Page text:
White Raven" is a five-act opera with action stretching from Portugal and Brazil to the moon and an undersea crystal city.
As tantalizing as that sounds, the real excitement is that the production has been composed by Philip Glass and directed by Robert Wilson, two of the most renowned - and controversial - American artists of the past several decades. Although they've rarely worked together, they have sometimes been thought of as a natural-born team ever since their earlier five-act opera, "Einstein on the Beach," became an international hit a quarter-century ago. They also collaborated on "the CIVIL warS: a tree is best measured when it is down," an epic musical and theatrical event that has been performed only in isolated sections.
"White Raven" encapsulates the qualities of both Glass and Wilson that admirers adore and adversaries scorn. The music is deliberately repetitive, rolling through gradually shifting pitches and rhythms with pulsing precision. Meanwhile, the stage fills with tableaux and dances that occasionally throb with activity but generally unfold with slow-motion stillness.
In an era when art and entertainment thrive on thrill-a-minute commotion, Glass and Wilson readjust our sense of time to a contemplative pace, inviting us to savor each moment before moving gently to the next. Those who choose to accept this radically unusual approach find that "White Raven" has rich rewards to offer, even if it tends to revisit territory these artists have trod before. Commissioned by Portuguese authorities for a 1998 commemoration of 15th-century explorers, it starts with the seafaring feats of Vasco da Gama. But in keeping with the expansive view of Wilson and Glass, it immediately extends its vision to an overall celebration of "beginnings, first things, first times - the apotheosis of the starting point and how it bears ghosts from the past and hopes for the future," in the words of Luisa Costa Gomes, who wrote the opera's libretto.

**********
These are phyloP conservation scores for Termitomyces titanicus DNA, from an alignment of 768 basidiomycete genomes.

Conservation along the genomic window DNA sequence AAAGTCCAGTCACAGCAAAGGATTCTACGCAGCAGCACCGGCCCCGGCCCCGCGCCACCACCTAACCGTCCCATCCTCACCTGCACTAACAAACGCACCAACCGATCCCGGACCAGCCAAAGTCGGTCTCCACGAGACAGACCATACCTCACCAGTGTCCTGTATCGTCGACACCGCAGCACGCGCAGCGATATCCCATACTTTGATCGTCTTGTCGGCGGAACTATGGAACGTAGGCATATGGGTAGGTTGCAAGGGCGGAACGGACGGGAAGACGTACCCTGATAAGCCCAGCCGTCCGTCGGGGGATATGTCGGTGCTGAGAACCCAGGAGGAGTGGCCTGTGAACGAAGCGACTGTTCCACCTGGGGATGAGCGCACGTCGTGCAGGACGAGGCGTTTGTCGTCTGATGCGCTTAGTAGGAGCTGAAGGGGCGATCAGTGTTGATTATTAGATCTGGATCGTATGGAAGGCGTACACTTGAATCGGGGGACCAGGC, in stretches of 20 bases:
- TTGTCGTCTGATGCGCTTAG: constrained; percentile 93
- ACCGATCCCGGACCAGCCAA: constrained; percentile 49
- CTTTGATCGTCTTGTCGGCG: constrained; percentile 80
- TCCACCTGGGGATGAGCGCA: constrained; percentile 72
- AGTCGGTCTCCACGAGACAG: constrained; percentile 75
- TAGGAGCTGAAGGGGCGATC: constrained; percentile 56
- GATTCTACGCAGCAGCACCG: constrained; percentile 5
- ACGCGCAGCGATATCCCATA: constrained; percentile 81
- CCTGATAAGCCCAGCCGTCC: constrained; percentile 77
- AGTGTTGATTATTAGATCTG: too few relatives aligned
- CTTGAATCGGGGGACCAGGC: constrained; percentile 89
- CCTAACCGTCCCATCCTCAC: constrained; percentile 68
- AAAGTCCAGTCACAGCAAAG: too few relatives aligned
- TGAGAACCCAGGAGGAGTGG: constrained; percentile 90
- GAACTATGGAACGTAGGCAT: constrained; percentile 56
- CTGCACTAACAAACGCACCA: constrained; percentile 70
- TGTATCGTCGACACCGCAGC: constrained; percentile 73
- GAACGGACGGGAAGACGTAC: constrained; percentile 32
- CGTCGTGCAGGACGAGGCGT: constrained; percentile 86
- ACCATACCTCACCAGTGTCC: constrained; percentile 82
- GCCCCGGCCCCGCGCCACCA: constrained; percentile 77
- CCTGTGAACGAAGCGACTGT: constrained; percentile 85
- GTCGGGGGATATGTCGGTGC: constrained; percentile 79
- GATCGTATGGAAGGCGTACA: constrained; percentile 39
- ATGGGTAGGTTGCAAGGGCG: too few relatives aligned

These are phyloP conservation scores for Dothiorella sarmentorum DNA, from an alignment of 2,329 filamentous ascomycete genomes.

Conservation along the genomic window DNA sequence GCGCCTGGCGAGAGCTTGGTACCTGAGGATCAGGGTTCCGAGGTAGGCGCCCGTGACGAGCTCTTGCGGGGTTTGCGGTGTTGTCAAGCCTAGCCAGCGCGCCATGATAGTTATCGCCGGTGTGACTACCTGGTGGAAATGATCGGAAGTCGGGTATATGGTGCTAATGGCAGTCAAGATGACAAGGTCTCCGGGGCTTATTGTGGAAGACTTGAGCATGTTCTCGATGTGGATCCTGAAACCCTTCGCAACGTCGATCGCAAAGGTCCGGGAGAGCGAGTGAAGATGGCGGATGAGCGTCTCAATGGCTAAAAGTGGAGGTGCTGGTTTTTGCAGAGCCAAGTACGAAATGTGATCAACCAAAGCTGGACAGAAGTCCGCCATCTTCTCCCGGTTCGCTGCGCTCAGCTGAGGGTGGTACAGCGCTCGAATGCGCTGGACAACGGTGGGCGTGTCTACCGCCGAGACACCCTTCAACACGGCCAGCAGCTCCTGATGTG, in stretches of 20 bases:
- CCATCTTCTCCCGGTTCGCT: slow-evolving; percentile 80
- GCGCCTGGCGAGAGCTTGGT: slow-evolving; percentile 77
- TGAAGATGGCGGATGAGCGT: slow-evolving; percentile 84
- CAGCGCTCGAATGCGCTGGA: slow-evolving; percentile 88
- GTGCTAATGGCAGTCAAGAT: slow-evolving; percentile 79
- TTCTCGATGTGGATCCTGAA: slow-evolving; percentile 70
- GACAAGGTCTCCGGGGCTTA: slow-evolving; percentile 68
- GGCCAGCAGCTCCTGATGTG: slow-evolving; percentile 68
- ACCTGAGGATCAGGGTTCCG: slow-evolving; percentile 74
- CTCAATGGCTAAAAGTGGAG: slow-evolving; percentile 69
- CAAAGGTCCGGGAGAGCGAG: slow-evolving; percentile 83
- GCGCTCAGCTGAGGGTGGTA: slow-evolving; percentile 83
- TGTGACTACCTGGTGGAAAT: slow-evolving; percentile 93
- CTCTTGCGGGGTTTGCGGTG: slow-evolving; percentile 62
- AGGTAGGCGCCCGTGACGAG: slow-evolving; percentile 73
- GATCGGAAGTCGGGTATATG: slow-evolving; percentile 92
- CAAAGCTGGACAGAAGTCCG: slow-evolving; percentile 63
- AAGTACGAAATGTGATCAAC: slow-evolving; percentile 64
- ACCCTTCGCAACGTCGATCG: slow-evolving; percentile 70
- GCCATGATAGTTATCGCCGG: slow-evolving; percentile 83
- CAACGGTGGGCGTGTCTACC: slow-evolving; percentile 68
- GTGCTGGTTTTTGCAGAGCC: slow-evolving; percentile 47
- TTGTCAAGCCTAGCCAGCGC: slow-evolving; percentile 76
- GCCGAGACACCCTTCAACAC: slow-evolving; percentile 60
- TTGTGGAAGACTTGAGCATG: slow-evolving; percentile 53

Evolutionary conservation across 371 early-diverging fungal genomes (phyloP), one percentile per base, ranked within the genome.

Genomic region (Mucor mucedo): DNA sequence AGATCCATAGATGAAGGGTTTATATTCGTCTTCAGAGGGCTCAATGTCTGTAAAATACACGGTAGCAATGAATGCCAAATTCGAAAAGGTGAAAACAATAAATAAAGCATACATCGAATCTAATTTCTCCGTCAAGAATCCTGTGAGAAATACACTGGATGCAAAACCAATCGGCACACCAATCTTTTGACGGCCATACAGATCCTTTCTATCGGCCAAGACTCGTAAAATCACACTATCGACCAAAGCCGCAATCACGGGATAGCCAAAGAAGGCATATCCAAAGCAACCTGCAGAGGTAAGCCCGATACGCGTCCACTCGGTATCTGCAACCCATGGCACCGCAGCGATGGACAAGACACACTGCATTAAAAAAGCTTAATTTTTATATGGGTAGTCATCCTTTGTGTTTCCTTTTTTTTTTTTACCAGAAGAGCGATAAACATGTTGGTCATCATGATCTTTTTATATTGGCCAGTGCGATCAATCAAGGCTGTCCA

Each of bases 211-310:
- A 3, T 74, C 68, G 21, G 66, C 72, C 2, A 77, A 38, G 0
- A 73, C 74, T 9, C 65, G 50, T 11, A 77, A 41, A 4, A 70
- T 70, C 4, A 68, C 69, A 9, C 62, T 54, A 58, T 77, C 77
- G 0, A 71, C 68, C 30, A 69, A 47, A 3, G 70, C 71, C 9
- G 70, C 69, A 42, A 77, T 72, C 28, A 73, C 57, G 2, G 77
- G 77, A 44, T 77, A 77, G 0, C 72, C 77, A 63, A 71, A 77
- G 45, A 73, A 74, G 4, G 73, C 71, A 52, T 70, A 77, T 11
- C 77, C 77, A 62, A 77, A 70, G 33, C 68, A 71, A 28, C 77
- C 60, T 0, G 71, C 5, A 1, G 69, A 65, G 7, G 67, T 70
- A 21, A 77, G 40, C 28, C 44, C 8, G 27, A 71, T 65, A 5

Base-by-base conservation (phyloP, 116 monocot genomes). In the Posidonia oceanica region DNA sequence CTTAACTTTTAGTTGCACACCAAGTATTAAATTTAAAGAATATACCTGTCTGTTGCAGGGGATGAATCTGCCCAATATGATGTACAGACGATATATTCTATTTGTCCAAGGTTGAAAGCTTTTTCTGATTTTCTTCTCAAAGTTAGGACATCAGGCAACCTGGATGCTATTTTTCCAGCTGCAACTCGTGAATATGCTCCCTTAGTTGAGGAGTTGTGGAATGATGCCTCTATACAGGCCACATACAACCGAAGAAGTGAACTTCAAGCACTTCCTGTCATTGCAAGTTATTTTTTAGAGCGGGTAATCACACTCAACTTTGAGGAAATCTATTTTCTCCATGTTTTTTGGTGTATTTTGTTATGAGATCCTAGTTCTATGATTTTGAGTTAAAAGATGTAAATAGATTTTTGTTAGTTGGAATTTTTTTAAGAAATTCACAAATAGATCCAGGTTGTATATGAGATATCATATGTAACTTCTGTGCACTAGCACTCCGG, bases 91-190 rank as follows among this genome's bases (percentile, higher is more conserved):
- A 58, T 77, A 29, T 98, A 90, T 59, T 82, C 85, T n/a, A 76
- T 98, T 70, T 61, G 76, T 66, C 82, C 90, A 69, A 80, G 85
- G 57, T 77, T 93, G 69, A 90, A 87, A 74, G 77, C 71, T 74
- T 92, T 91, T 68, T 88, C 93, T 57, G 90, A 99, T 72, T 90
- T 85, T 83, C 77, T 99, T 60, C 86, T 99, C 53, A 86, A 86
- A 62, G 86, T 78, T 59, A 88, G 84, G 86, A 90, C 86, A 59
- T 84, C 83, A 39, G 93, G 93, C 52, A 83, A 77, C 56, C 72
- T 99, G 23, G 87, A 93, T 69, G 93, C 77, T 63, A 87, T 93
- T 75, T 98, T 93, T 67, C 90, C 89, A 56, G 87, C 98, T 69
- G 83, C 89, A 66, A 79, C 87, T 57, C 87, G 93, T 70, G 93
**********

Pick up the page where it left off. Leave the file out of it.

This libretto is a freewheeling collage of texts, from historical reports and newspaper headlines to rules of etiquette and flights of sheer fantasy.
It's an excellent verbal launching pad for Wilson, who treats the stage less as a platform for dramatic storytelling than as a canvas for live-action painting that incorporates scenery, lighting, costumes, and performances as more-or-less equal elements.
His visual ideas for "White Raven" are wildly inventive, with an eclectic cast of characters. Vasco da Gama is among them, but more prominent is a writer who performs the show's most invigorating dances and speaks its most evocative words. Among the others are two ravens, three scientists, four travelers, a dragon, a native king and queen, a man with an elephant foot, Judy Garland and a Tin Man, and a Miss Universe who presides over her kingdom from a lunar perch. Posed and lighted with the dreamlike unpredictability that is Wilson's trademark, they represent a visionary cross section of humanity's past, present, future, and what might have been.
Although it had only four performances last weekend in an engagement at Lincoln Center that marked its American premiere, "White Raven" offers hope that the partnership of Wilson and Glass may become a more frequent affair.
It will also be pleasant if they continue working with like-minded artists who reappear in their productions from time to time. These include singer Douglas Perry, who originated the part of Mohandas Gandhi in Glass's superb opera "Satyagraha" and filled three "White Raven" roles, and the brilliant dancer Lucinda Childs, an "Einstein" veteran who played the Writer here.
Wilson clearly enjoyed giving her bits of "Einstein"-type material, like poetic monologues and a rhythmic forward-backward dance.
Music-theater fans who missed "White Raven" will have to wait for possible revivals of the production, which may well occur, since "Einstein" tends to pop up every decade or so.
(c) Copyright 2001. The Christian Science Monitor